The Homecoming

Home should be an oratorio of the memory, singing to all our after life melodies and harmonies of old remembered joy.-HENRY WARD BEECHER, Proverbs from Plymouth Pulpit

I see them now. A naval officer, a music teacher, a Broadway star, and a caretaker of children still trying to find his way. But I also see them as they were. Just children. Learning to be grown ups. Learning to love one another. Learning to protect each other.

I’d been waiting for this event for years it seems. To see all four of them standing together, in the same room. Meggie and her three young gentlemen. Her three BFFs. Her loves. Her protectors. There they were, last night. My heart swelled with motherly love. It made me nostalgic. Made me mourn for the past a bit.

I see A., a ginger with a soul. He’s a good man. Always has been. Loved my daughter like no other at one time. Always protected her. I told her one time that she should marry him, because he was going to be a huge success and very, very rich. She just laughed and told me that they would always be best friends. I’m glad they are. Still.

Now M., he’s the charmer. My “other” son. He and Meggie have always sung and harmonized together. Did they sing last night? Of course! A bit of Edelweiss. Those two have loved each other since the sixth grade. He called her one time and told her that they needed to get married, so they could have beautiful Czech and Irish babies. Roger Darling and I wholeheartedly agreed!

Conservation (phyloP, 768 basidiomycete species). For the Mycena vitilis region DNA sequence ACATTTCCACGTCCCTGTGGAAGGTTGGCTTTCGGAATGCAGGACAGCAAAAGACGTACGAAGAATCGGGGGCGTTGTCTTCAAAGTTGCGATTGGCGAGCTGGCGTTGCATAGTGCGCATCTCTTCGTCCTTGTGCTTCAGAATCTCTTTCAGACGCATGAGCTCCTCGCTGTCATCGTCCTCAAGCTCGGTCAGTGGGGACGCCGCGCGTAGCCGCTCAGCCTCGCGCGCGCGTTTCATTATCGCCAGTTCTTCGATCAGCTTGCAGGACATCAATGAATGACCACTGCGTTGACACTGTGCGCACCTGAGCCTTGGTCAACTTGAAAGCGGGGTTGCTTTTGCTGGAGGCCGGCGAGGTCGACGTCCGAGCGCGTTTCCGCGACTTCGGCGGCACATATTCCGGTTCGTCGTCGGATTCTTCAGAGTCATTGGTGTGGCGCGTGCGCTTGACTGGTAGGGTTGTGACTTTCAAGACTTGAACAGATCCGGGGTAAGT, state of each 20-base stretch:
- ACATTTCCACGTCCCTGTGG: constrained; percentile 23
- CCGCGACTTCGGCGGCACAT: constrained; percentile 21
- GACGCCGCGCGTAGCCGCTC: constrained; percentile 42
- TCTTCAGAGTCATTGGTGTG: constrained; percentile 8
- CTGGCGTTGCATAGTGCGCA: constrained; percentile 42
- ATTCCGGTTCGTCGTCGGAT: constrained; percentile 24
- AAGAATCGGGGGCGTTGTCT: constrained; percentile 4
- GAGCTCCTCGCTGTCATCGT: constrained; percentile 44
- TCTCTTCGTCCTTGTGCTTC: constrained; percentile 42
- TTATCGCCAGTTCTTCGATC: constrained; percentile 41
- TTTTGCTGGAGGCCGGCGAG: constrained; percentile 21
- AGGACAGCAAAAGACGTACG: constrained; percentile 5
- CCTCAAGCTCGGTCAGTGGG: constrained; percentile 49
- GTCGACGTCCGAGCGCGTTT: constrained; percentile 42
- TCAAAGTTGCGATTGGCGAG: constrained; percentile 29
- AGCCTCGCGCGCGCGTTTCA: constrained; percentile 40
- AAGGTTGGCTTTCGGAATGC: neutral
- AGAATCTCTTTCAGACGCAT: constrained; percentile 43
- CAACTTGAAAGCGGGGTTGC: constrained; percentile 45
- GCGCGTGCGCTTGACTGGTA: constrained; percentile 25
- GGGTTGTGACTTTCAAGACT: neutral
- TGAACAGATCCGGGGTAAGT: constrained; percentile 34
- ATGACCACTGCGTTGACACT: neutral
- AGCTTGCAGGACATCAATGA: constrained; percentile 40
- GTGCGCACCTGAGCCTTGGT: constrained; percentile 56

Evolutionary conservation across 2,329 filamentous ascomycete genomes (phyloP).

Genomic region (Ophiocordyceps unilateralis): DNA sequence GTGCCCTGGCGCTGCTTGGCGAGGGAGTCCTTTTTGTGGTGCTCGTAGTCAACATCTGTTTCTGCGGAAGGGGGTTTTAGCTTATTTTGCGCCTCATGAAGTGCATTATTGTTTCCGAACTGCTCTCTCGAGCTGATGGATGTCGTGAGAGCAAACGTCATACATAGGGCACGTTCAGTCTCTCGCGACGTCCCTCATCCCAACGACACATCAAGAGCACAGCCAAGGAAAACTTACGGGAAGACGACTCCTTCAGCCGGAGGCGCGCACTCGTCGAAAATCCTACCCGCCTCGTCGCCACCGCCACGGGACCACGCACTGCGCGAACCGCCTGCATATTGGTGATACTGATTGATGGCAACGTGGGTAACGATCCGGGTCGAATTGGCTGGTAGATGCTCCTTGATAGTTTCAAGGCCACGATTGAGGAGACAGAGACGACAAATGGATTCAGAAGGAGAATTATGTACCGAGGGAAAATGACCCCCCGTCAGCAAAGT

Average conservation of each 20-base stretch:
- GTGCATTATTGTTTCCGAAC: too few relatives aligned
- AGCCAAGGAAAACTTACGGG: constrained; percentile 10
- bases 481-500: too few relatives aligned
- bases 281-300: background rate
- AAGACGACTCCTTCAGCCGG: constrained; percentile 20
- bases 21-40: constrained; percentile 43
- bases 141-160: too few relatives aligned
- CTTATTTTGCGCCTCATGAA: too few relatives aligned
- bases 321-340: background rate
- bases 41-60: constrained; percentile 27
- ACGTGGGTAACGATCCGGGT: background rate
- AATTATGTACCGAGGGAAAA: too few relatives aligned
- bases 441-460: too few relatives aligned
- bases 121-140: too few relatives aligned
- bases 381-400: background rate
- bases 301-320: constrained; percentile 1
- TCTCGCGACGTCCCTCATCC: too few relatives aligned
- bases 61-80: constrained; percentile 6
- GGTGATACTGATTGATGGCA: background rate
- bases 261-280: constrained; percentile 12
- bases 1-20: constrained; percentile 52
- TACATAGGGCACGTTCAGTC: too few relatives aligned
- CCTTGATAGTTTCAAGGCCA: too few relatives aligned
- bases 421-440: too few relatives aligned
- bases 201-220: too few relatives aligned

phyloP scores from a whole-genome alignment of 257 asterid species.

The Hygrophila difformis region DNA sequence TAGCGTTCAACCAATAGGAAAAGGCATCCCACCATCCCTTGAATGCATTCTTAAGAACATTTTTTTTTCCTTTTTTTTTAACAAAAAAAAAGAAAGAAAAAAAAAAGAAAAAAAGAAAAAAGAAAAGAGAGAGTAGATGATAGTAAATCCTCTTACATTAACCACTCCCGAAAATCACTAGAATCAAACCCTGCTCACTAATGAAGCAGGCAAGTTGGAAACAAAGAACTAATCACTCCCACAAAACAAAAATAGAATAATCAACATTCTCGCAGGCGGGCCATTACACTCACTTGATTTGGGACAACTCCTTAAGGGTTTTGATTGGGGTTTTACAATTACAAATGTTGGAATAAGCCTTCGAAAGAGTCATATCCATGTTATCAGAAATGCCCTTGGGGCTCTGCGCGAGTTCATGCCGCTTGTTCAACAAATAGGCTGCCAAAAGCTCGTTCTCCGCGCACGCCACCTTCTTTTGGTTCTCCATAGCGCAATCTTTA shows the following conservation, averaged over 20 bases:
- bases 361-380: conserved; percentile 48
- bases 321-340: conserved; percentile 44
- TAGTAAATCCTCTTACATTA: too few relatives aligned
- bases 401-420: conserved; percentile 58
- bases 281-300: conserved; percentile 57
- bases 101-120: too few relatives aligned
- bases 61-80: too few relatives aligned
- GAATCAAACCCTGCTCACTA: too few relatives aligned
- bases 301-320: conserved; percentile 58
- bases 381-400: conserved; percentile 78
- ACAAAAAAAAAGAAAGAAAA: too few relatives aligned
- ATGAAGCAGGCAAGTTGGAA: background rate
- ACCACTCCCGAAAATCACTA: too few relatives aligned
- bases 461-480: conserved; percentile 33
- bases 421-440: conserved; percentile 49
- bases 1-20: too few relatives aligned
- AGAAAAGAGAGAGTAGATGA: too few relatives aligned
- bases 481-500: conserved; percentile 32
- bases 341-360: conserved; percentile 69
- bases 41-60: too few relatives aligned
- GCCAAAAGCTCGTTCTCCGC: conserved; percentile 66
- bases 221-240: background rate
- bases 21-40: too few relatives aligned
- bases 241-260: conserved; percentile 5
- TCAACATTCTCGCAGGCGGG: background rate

And then there’s sweet, funny, gentle R. I think he liked my girl at one time too. He has always been the sweet, funny one. The one that will make sure the right thing is done. That everyone is taken care of. He told me last night he was saving himself for the right girl. I looked at him and asked him, but why? Go find some young hottie to break some furniture with, you’re young and free for the love of God. He guffawed, high fived me and then told me how much he missed me. I just grinned and said, I know.

I stood with M. and R. and watched our children interact with each other, for maybe the last time. We rejoiced in watching them. M said she wondered where our futures were going. I looked at her. Then at our children. Told her our future is right there in front of us. They always have been our future. We were just too busy raising them to see it.

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